SIOUX CENTER, Iowa — What do an Olympic volleyball player, an NBA champion, and a former NFL quarterback all have in common? They’re all going to be at Dordt University on Friday.
Starting at 8:30 a.m., Dordt will host the GameChanger Christian Sports Summit, an event that is meant to help athletes and coaches learn how to live more Christ-focused lives within athletics.
At the Christian college located in Sioux Center, faith and athletics go hand in hand, and according to the event pamphlet, the clinic is a “Christian sports summit to equip and inspire current and future athletic directors, coaches, and teachers in faith leadership.”
The clinic will feature eight guest speakers, including Nebraska volleyball alum and Olympic volleyball player Nancy Metcalf, former NBA champion Wayne Simien, and former NFL quarterback and University of Washington alum Brock Huard, who will deliver the keynote address.
Each of the speakers will touch on different subjects regarding faith in athletics. Metcalf will discuss the topic of “Christian athletics in a competitive world”, while Huard will talk about the subject of “Accountability.”
“The speakers are going to talk about using their platform of sports to promote Christian behavior,” event organizer Craig Stiemsma said. “In our world of 2021, we think that it’s important to be able to use your platform and talk about your faith. A lot of the speakers have had lots of different successes while being Christian. The main impetus is, how do we do sports from a Christian perspective?”
To Stiemsma, approaching sports from a Christian perspective could be something as simple as enjoying an amazing play, even if it is made by the opposing team, or feeling comfortable about speaking on your faith in an athletics setting.
“It’s trying to practice your faith on and off the field, and in how you behave,” Stiemsma said. “To simplify it, not just praying or acting kindly, but to show your faith.”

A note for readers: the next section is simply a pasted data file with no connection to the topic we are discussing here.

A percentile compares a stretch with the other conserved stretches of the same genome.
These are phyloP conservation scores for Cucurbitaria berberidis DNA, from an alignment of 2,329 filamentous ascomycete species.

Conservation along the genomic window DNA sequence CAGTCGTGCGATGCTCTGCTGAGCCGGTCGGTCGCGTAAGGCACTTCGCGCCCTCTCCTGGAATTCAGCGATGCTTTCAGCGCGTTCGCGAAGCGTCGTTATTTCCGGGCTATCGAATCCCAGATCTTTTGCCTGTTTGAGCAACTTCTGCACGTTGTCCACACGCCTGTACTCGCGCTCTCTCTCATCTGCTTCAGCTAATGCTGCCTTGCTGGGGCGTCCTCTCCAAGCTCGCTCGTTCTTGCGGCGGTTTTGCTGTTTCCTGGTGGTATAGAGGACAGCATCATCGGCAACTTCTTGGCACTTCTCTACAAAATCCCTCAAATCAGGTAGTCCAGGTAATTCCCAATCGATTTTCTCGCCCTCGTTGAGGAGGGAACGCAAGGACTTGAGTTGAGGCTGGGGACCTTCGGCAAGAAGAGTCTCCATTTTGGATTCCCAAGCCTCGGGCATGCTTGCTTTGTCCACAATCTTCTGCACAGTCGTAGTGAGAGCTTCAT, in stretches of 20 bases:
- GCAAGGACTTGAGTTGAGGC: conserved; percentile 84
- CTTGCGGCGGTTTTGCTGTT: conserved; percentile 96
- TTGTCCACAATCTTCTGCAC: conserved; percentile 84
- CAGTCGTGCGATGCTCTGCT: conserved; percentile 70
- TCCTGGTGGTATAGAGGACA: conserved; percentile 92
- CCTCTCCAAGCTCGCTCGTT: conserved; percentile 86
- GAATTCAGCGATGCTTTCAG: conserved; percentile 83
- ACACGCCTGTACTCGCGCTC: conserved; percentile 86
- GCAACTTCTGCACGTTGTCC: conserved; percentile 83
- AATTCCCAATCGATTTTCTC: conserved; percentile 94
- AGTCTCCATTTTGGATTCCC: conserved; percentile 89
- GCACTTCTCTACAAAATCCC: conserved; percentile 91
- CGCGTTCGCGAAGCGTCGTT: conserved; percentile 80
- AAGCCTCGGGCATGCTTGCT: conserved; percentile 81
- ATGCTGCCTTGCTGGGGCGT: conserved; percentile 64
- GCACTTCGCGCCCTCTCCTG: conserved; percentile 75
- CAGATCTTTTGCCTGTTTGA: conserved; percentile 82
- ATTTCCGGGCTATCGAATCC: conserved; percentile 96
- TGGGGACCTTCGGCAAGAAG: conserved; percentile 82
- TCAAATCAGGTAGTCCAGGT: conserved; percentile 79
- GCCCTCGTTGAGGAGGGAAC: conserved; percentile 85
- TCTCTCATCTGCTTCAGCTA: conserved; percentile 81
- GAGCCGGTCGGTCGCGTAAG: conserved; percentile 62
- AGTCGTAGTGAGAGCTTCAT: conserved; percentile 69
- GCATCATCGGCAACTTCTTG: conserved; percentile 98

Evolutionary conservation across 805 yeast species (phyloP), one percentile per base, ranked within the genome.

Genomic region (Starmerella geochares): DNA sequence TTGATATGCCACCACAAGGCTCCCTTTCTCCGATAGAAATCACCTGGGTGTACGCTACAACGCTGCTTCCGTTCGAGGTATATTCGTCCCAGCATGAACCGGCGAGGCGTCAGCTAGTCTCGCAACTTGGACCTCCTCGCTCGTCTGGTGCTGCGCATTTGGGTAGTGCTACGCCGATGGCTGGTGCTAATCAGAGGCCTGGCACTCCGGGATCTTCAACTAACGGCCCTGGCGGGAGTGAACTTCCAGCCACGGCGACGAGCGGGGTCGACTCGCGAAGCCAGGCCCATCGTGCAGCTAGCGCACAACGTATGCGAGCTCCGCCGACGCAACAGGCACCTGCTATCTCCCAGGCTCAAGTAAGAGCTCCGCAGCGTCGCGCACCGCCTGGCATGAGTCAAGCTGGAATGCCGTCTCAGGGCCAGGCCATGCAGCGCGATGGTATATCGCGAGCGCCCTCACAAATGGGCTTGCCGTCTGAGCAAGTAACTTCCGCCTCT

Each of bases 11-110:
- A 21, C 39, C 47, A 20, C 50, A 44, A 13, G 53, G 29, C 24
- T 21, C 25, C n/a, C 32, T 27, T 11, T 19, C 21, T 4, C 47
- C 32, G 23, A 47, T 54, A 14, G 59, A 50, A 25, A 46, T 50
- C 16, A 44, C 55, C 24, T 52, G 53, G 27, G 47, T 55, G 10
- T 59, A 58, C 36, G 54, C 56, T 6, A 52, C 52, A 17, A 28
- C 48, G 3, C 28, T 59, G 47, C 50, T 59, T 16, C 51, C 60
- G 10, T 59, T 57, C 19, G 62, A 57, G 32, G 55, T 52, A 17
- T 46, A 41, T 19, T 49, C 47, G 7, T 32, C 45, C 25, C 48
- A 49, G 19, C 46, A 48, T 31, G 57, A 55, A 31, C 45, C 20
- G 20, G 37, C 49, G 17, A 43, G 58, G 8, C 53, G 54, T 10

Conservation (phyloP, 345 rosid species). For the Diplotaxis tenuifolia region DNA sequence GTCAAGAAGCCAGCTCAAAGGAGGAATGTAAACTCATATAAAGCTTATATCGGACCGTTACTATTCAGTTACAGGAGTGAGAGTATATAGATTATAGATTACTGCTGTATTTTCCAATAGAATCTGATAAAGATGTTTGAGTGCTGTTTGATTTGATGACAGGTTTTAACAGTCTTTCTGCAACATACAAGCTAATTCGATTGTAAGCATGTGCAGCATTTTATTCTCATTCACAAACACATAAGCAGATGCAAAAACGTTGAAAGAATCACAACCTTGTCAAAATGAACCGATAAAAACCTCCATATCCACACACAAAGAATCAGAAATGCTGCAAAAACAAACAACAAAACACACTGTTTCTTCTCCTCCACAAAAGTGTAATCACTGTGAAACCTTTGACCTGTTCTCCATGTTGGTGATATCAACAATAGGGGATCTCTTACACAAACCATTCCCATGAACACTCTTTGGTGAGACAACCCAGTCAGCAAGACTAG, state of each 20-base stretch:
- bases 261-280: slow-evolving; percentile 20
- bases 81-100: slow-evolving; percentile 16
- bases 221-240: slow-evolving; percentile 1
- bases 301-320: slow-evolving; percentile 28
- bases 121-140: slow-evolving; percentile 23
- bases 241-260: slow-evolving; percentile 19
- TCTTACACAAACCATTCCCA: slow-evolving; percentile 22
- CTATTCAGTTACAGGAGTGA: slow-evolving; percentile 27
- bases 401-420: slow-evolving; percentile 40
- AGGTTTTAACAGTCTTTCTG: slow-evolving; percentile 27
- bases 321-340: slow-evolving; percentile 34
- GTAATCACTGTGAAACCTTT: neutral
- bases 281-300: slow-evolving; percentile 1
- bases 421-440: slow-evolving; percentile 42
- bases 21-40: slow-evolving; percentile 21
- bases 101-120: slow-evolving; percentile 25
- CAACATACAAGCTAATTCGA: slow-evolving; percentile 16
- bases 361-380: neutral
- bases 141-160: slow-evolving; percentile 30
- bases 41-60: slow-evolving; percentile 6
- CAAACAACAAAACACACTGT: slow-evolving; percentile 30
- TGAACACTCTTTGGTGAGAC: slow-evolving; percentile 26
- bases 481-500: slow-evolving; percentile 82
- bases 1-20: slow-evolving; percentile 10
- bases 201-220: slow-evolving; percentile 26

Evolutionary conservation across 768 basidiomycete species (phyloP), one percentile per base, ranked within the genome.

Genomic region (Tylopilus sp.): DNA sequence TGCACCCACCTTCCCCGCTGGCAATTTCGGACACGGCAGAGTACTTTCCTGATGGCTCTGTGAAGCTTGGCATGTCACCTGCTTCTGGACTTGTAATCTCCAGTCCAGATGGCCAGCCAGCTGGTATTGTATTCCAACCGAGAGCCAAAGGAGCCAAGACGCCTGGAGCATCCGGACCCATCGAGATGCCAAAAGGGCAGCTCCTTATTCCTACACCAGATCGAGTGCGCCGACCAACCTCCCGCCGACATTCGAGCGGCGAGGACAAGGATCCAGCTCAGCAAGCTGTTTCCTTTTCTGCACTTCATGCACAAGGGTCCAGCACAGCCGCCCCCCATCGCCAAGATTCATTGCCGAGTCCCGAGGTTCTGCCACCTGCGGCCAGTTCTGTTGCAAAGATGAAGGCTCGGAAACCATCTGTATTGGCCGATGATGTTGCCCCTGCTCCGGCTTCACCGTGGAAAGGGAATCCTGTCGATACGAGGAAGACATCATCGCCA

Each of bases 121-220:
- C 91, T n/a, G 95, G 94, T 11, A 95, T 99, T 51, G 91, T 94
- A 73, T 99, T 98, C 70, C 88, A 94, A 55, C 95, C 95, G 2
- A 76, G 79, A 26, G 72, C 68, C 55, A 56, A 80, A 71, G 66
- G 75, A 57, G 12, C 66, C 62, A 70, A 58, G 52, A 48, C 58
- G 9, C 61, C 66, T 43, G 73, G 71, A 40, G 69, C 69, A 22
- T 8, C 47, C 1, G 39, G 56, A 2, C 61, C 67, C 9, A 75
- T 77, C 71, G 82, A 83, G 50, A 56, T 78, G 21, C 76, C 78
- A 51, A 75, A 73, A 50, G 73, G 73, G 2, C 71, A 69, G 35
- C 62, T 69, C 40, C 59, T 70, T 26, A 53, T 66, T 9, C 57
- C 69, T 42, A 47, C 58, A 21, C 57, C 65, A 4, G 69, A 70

According to Dordt head track and field coach Nate Wolf, there seems to be an idea that at Christian colleges, the athletes don’t want to compete as hard as at other schools. He is out to disprove that theory, but he also recognizes that things are different for athletes at a Christian school vs. a secular school.
“I think that is a fallacy,” Wolf said. “We compete just as hard, and the other side is also understanding that it needs to be a little bit different. Identifying success as only what the winning outcome is, did I get first or second?”
“That’s not the most important thing. (It’s) the way that we go about how we compete, the effort we put forward in the work that we have.”
Wolf will deliver the kick-off devotions at Friday's event, which will feature time for networking and refreshments, and will have breakout sessions with different speakers giving lectures around campus. The clinic is set to end at 4:30 p.m.
Dordt head football coach Joel Penner, athletic director Ross Douma, volleyball coach Chad Hanson, and former Dordt volleyball Tara Boer are scheduled to lead the breakout sessions.
Nebraska Football director of Player Development Ron Brown, Rob Miller of Proactive Coaching, author Brian Bolt, Northwestern College vice president of athletics Micah Parker, and Brian Smith of Athletes in Action will be the other guest speakers.
“Part of Dordt’s mission is to try to be transformational within the world,” Wolf said. “We feel like, from an athletics standpoint, that is an area within the world that has been overlooked within Christian culture at times. The Defender way has been born out of that, and that is our Dordt athletic department mission statement.”
Registration for the clinic costs $150 for professional attendees, while the student cost is $60.